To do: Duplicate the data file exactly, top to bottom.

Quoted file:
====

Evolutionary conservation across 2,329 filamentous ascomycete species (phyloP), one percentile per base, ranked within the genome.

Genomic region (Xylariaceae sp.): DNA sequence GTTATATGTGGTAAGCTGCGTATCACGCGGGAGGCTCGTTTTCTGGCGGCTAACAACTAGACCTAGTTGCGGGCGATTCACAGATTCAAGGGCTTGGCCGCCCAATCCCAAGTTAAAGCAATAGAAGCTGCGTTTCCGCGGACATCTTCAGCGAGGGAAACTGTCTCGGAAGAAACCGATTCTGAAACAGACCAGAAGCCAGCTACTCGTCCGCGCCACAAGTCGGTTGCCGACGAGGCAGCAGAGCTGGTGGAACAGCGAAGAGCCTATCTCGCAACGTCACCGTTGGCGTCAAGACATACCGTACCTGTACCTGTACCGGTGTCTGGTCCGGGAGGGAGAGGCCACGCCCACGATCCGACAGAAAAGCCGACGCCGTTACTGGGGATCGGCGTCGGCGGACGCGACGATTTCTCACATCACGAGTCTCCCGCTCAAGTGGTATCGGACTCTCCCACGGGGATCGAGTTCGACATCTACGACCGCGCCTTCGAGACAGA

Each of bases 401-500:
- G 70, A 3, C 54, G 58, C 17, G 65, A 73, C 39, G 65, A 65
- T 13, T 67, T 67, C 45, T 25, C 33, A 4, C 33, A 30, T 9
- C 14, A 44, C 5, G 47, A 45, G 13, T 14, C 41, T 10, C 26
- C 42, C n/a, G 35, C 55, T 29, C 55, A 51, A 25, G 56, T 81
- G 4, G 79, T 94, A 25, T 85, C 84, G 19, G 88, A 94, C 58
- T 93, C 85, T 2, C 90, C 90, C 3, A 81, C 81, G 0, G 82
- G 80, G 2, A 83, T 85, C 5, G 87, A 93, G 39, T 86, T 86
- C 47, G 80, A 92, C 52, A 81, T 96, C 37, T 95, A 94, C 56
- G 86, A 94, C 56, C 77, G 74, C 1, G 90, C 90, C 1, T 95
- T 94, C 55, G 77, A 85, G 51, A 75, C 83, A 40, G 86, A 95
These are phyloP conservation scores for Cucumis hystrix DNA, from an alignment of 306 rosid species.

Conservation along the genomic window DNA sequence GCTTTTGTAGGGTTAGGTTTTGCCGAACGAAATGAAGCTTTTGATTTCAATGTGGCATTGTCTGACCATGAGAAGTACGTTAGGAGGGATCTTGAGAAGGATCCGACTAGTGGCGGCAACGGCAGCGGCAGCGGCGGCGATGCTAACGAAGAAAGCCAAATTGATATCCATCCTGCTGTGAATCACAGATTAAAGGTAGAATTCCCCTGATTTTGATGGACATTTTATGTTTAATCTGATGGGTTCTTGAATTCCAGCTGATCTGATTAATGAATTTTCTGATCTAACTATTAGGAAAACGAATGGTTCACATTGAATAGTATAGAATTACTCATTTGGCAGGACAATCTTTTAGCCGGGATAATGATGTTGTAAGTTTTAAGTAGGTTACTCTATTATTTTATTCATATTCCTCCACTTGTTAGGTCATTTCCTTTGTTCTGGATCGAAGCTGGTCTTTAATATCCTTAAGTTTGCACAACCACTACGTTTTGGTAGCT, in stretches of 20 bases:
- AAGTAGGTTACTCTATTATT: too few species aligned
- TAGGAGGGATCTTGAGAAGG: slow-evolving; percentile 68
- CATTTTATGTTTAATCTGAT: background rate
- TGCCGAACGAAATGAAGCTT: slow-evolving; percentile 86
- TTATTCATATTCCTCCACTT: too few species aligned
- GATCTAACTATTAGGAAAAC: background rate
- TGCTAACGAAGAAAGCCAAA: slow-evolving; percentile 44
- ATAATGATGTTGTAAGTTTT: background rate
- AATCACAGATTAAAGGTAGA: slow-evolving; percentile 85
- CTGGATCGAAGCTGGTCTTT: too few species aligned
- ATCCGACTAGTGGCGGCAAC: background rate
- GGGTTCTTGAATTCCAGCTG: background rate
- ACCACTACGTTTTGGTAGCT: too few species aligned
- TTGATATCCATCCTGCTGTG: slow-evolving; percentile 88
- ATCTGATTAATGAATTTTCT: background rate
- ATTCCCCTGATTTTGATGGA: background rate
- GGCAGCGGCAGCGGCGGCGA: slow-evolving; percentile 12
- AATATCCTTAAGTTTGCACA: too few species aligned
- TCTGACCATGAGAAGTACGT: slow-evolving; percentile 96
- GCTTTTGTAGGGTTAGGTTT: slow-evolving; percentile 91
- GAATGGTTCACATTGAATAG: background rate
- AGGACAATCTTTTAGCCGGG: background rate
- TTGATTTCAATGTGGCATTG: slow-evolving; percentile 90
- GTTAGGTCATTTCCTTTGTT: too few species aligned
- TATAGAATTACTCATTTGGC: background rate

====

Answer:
Evolutionary conservation across 2,329 filamentous ascomycete species (phyloP), one percentile per base, ranked within the genome.

Genomic region (Xylariaceae sp.): DNA sequence GTTATATGTGGTAAGCTGCGTATCACGCGGGAGGCTCGTTTTCTGGCGGCTAACAACTAGACCTAGTTGCGGGCGATTCACAGATTCAAGGGCTTGGCCGCCCAATCCCAAGTTAAAGCAATAGAAGCTGCGTTTCCGCGGACATCTTCAGCGAGGGAAACTGTCTCGGAAGAAACCGATTCTGAAACAGACCAGAAGCCAGCTACTCGTCCGCGCCACAAGTCGGTTGCCGACGAGGCAGCAGAGCTGGTGGAACAGCGAAGAGCCTATCTCGCAACGTCACCGTTGGCGTCAAGACATACCGTACCTGTACCTGTACCGGTGTCTGGTCCGGGAGGGAGAGGCCACGCCCACGATCCGACAGAAAAGCCGACGCCGTTACTGGGGATCGGCGTCGGCGGACGCGACGATTTCTCACATCACGAGTCTCCCGCTCAAGTGGTATCGGACTCTCCCACGGGGATCGAGTTCGACATCTACGACCGCGCCTTCGAGACAGA

Each of bases 401-500:
- G 70, A 3, C 54, G 58, C 17, G 65, A 73, C 39, G 65, A 65
- T 13, T 67, T 67, C 45, T 25, C 33, A 4, C 33, A 30, T 9
- C 14, A 44, C 5, G 47, A 45, G 13, T 14, C 41, T 10, C 26
- C 42, C n/a, G 35, C 55, T 29, C 55, A 51, A 25, G 56, T 81
- G 4, G 79, T 94, A 25, T 85, C 84, G 19, G 88, A 94, C 58
- T 93, C 85, T 2, C 90, C 90, C 3, A 81, C 81, G 0, G 82
- G 80, G 2, A 83, T 85, C 5, G 87, A 93, G 39, T 86, T 86
- C 47, G 80, A 92, C 52, A 81, T 96, C 37, T 95, A 94, C 56
- G 86, A 94, C 56, C 77, G 74, C 1, G 90, C 90, C 1, T 95
- T 94, C 55, G 77, A 85, G 51, A 75, C 83, A 40, G 86, A 95
These are phyloP conservation scores for Cucumis hystrix DNA, from an alignment of 306 rosid species.

Conservation along the genomic window DNA sequence GCTTTTGTAGGGTTAGGTTTTGCCGAACGAAATGAAGCTTTTGATTTCAATGTGGCATTGTCTGACCATGAGAAGTACGTTAGGAGGGATCTTGAGAAGGATCCGACTAGTGGCGGCAACGGCAGCGGCAGCGGCGGCGATGCTAACGAAGAAAGCCAAATTGATATCCATCCTGCTGTGAATCACAGATTAAAGGTAGAATTCCCCTGATTTTGATGGACATTTTATGTTTAATCTGATGGGTTCTTGAATTCCAGCTGATCTGATTAATGAATTTTCTGATCTAACTATTAGGAAAACGAATGGTTCACATTGAATAGTATAGAATTACTCATTTGGCAGGACAATCTTTTAGCCGGGATAATGATGTTGTAAGTTTTAAGTAGGTTACTCTATTATTTTATTCATATTCCTCCACTTGTTAGGTCATTTCCTTTGTTCTGGATCGAAGCTGGTCTTTAATATCCTTAAGTTTGCACAACCACTACGTTTTGGTAGCT, in stretches of 20 bases:
- AAGTAGGTTACTCTATTATT: too few species aligned
- TAGGAGGGATCTTGAGAAGG: slow-evolving; percentile 68
- CATTTTATGTTTAATCTGAT: background rate
- TGCCGAACGAAATGAAGCTT: slow-evolving; percentile 86
- TTATTCATATTCCTCCACTT: too few species aligned
- GATCTAACTATTAGGAAAAC: background rate
- TGCTAACGAAGAAAGCCAAA: slow-evolving; percentile 44
- ATAATGATGTTGTAAGTTTT: background rate
- AATCACAGATTAAAGGTAGA: slow-evolving; percentile 85
- CTGGATCGAAGCTGGTCTTT: too few species aligned
- ATCCGACTAGTGGCGGCAAC: background rate
- GGGTTCTTGAATTCCAGCTG: background rate
- ACCACTACGTTTTGGTAGCT: too few species aligned
- TTGATATCCATCCTGCTGTG: slow-evolving; percentile 88
- ATCTGATTAATGAATTTTCT: background rate
- ATTCCCCTGATTTTGATGGA: background rate
- GGCAGCGGCAGCGGCGGCGA: slow-evolving; percentile 12
- AATATCCTTAAGTTTGCACA: too few species aligned
- TCTGACCATGAGAAGTACGT: slow-evolving; percentile 96
- GCTTTTGTAGGGTTAGGTTT: slow-evolving; percentile 91
- GAATGGTTCACATTGAATAG: background rate
- AGGACAATCTTTTAGCCGGG: background rate
- TTGATTTCAATGTGGCATTG: slow-evolving; percentile 90
- GTTAGGTCATTTCCTTTGTT: too few species aligned
- TATAGAATTACTCATTTGGC: background rate